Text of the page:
By Macy Dennon
Commercial space travel is going to be the worst thing for our planet, unless scientists figure out a way to make the process greener. In recent years, the prospect of commercialized space travel has become more possible. In fact, humanity will likely become a multiple planetary species. But the risks of commercial space travel — which include crowding by satellites and other space junk in orbit, the small market, and the negative impacts on the environment — continue to outweigh the benefits.
One aspect of space travel that some might not think of is the cluttering, resulting from an increase in space junk or satellites orbiting the Earth. Over 11,000 satellites are currently circling our planet and those satellites affect the possibility of space travel. The added space junk from commercial space travel will decrease the possibility for more research and discovery-based satellites. Scientists and engineers will need to create software or machines that can detect possible crashes between the myriad of satellites and billionaire rockets in orbit and prevent them.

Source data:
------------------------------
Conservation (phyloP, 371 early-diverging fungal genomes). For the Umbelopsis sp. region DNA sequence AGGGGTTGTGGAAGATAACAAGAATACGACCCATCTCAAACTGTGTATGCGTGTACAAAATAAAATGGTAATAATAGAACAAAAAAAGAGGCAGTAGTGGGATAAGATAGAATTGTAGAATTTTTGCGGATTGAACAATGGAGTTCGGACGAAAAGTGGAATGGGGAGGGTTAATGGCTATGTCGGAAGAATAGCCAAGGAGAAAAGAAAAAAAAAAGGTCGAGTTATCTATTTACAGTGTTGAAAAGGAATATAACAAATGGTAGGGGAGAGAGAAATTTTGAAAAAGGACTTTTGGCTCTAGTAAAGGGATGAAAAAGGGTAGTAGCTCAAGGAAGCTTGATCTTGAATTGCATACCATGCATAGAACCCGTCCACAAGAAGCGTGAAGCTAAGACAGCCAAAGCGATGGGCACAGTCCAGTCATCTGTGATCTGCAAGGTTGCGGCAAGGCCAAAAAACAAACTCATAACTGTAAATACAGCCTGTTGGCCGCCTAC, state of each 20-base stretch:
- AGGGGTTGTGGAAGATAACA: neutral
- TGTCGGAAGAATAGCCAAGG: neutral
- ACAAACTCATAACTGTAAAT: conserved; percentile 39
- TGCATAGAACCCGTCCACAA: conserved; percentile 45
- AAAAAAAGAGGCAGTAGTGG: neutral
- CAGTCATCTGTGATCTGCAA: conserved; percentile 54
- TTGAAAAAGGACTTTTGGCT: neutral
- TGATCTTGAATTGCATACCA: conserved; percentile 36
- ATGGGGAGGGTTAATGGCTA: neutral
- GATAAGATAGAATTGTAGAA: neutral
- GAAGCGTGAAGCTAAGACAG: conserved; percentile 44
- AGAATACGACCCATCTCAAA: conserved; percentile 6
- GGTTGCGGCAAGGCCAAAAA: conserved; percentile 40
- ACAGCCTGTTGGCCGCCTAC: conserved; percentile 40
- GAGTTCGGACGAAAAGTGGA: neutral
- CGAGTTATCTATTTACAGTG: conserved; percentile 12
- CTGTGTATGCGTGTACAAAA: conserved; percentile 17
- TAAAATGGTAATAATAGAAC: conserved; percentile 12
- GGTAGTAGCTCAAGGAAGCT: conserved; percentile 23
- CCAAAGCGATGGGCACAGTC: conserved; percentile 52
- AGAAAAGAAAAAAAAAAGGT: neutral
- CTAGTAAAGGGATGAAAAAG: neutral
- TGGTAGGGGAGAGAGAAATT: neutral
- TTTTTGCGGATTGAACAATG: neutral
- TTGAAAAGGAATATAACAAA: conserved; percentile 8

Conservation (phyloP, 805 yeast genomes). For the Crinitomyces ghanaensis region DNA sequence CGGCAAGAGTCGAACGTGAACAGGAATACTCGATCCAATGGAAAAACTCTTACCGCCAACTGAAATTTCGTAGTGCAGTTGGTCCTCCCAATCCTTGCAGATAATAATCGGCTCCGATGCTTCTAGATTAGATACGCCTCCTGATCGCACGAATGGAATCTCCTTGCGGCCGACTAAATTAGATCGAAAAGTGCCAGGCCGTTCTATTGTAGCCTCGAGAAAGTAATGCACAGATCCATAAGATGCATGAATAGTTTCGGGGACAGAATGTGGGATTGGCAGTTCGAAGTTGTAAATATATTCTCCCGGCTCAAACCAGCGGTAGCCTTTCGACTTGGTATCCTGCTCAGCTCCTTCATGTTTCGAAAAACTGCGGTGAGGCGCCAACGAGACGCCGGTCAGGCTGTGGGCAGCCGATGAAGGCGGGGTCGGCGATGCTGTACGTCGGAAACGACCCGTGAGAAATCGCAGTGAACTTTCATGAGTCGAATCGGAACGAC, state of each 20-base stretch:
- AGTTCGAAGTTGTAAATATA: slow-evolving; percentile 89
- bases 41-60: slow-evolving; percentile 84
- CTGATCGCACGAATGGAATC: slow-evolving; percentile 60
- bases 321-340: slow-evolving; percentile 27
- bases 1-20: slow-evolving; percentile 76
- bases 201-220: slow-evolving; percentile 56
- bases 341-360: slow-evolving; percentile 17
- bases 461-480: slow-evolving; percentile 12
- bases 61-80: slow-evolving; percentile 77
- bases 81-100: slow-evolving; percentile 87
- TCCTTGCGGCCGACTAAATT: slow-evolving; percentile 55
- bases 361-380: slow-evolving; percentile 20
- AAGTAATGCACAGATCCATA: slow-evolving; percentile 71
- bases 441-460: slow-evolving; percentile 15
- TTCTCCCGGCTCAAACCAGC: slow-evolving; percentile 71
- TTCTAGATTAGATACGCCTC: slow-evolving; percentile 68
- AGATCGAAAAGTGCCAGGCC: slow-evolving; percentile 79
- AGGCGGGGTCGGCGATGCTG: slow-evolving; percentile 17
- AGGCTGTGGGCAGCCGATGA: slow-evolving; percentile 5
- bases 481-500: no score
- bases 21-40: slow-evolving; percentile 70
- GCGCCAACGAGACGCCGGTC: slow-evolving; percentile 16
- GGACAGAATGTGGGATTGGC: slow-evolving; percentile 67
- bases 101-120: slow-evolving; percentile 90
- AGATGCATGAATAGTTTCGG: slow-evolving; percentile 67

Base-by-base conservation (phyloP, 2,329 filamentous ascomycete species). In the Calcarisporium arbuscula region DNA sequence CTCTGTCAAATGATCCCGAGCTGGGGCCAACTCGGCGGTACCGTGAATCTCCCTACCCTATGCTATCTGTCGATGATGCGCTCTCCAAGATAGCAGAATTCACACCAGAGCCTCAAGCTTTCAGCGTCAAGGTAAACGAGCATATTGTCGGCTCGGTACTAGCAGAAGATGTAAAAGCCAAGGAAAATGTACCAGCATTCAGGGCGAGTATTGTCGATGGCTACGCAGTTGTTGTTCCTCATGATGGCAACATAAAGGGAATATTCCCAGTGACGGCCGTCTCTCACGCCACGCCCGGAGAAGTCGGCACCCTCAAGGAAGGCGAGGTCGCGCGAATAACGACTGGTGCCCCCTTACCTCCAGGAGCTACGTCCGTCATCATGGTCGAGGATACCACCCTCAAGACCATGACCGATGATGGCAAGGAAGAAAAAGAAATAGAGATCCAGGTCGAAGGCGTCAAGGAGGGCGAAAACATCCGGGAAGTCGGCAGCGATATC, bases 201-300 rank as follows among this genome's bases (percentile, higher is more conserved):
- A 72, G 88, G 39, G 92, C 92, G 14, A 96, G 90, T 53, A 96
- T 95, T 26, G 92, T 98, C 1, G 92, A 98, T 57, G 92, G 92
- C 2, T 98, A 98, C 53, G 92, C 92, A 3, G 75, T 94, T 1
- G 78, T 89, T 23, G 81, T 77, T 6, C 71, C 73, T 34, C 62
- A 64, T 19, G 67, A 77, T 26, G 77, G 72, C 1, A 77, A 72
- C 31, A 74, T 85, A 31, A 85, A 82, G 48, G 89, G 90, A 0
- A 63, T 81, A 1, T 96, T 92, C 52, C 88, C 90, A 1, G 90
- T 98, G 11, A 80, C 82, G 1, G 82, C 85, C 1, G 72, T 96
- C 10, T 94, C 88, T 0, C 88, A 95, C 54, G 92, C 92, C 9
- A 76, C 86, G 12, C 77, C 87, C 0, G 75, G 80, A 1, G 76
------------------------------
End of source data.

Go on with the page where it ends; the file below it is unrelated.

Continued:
In addition, the people who will have access to this type of “vacation” comprise fewer than one percent of the world. Only the richest of the rich can afford this once in a lifetime opportunity. These billionaires are simply seeking adventure, as that is the main benefit of these trips.
Finally, commercial space travel is not green. The increase in harm to the ozone layer is just one of the potential risks of increased space tourism. The black carbon emission from the combustion of rocket fuel is a contributor to global warming. This black carbon stays in the stratosphere for four years, radiating heat because of the height of the rocket, rather than the few weeks that it stays in lower amplitudes. The emissions per person are much greater than that of commercial air travel, almost 100 times greater. Jeff Bezos claims that his rocket company, Blue Origin, uses liquid hydrogen and oxygen fuels that are less harmful for the environment, but the key word here is “less” instead of “not.”
As technology evolves, I am sure that the space travel industry will find answers to these questions. But as of now, commercial space exploration is going to truly anger the hardcore climate change activists and truly harm our planet for a simple joyride.
(Sources: SpaceX, Blue Origin, NY Times)
Categories: Opinion, Web Exclusive
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